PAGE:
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Applying the Stages of Change Model

Over the past several years, both marketers and customers have become much more savvy about the ways that marketers "tailor" catalogues, fundraising letters, and other appeals to individuals and segments of the population. Furthermore, computers and other new technology have made it possible to create and distribute highly customized materials.

When you get a Publisher's Clearinghouse Sweepstakes envelope in the mail, it tells you that you may already be a winner. Yes, you! There's your name on the envelope, confirming that this piece of mail is relevant because it's just for you. Tailored health messages are a practical application of this concept of personalization.

Tailored health messages build on information about individuals and their behavior change situations. By learning about an individual's particular stage of change and how that person views the pros and cons of changing a behavior, designers of tailored health messages can craft information that pushes the right buttons because it is relevant and useful to that individual at that particular stage in the change process.

Precontemplators with one set of characteristics might receive one behavior change message while people who are ready to change could receive another, different message. For example, a group of smokers (perhaps identified by their doctor) voluntarily answers a telephone survey about how long they have smoked, how many cigarettes they smoke every day, whether they have tried to quit before, and what their motivation for quitting is now. The survey results are used to classify each smoker into his or her stage of change. Then, each smoker receives an encouraging newsletter at regular intervals.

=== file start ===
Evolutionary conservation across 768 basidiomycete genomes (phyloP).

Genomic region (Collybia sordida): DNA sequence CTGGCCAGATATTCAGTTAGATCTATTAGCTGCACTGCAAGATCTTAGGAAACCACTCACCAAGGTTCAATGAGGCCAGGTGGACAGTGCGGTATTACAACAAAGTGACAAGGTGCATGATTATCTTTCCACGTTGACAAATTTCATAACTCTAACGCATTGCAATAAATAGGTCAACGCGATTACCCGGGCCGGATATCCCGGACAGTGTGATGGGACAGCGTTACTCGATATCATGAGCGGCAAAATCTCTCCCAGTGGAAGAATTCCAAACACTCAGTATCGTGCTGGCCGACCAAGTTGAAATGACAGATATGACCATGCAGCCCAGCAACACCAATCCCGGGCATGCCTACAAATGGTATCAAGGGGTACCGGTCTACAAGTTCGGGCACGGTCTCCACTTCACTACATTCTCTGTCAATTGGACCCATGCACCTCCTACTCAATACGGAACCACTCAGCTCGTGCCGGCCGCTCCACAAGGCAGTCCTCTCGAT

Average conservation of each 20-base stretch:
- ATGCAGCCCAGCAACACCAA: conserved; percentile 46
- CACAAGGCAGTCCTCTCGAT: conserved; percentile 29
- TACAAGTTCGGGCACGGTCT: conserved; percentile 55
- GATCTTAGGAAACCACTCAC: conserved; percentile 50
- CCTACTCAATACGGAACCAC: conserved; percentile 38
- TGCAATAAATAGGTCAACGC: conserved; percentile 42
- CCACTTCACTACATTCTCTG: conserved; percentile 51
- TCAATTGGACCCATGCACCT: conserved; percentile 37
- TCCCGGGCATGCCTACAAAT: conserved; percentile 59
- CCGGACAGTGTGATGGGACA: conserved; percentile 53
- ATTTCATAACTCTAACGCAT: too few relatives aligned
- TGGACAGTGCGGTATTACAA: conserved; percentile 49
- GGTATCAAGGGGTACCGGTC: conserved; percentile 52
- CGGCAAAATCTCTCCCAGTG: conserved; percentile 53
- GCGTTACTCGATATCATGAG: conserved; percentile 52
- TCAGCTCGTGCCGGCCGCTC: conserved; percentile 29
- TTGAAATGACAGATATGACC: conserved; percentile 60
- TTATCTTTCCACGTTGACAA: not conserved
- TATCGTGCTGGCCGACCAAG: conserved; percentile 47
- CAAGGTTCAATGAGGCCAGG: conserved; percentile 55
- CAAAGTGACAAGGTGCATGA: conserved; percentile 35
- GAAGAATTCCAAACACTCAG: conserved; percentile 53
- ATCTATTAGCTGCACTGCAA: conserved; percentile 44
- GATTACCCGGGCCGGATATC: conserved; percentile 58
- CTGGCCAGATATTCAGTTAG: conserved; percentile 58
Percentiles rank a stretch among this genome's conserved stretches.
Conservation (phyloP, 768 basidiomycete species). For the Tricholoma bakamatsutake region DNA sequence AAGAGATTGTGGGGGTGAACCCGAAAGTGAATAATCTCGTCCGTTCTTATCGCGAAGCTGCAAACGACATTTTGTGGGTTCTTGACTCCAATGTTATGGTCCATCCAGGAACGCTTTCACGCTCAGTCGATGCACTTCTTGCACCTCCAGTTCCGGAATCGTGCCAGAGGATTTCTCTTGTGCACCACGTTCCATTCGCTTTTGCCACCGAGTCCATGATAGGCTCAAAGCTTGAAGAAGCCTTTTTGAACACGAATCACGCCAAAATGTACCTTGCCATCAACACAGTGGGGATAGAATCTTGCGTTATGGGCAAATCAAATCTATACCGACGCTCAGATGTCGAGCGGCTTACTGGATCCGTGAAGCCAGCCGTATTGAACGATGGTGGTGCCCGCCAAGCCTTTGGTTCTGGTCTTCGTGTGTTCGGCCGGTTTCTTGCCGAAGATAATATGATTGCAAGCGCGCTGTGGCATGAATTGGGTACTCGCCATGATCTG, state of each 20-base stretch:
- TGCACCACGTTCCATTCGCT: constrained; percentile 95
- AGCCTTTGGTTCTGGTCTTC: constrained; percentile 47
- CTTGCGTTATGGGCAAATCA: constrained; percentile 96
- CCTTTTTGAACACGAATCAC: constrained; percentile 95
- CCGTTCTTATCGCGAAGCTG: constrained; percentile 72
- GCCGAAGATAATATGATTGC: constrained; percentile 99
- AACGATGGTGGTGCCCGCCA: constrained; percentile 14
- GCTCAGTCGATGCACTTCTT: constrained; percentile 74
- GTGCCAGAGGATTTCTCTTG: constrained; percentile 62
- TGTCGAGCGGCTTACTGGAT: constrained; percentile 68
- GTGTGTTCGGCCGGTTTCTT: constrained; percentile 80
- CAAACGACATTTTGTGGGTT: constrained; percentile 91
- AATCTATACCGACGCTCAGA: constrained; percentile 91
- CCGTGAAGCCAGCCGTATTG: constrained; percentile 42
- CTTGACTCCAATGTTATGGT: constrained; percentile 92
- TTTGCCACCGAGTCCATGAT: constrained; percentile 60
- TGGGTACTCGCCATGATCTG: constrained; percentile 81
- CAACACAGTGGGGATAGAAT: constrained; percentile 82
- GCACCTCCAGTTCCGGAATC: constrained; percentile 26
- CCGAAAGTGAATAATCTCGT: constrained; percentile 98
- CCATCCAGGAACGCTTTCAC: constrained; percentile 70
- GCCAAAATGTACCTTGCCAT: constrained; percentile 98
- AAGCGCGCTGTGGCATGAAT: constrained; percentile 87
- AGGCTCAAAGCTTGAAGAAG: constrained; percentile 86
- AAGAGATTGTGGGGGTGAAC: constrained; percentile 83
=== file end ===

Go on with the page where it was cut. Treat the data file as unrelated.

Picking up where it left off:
Those who are precontemplators might be given information to raise their awareness or shift their attention to the health of others (such as small children living in the same household). People in the preparation stage might receive helpful hints about how to make their first attempt at quitting more successful — such as letting friends and family members know about their effort, enlisting their support, and avoiding social situations that may trigger cravings for cigarettes.

Tailored health messages have been shown to be more successful than conventional health messages in changing behavior in a wide variety of settings and for many different behaviors, including smoking cessation, reducing dietary fat intake, increasing physical activity, and getting mammograms and childhood immunizations. Because they make the information more relevant, people pay more attention and are more likely to act on it. Learning the participants' stages of change allows the messages to be as relevant and useful as possible.

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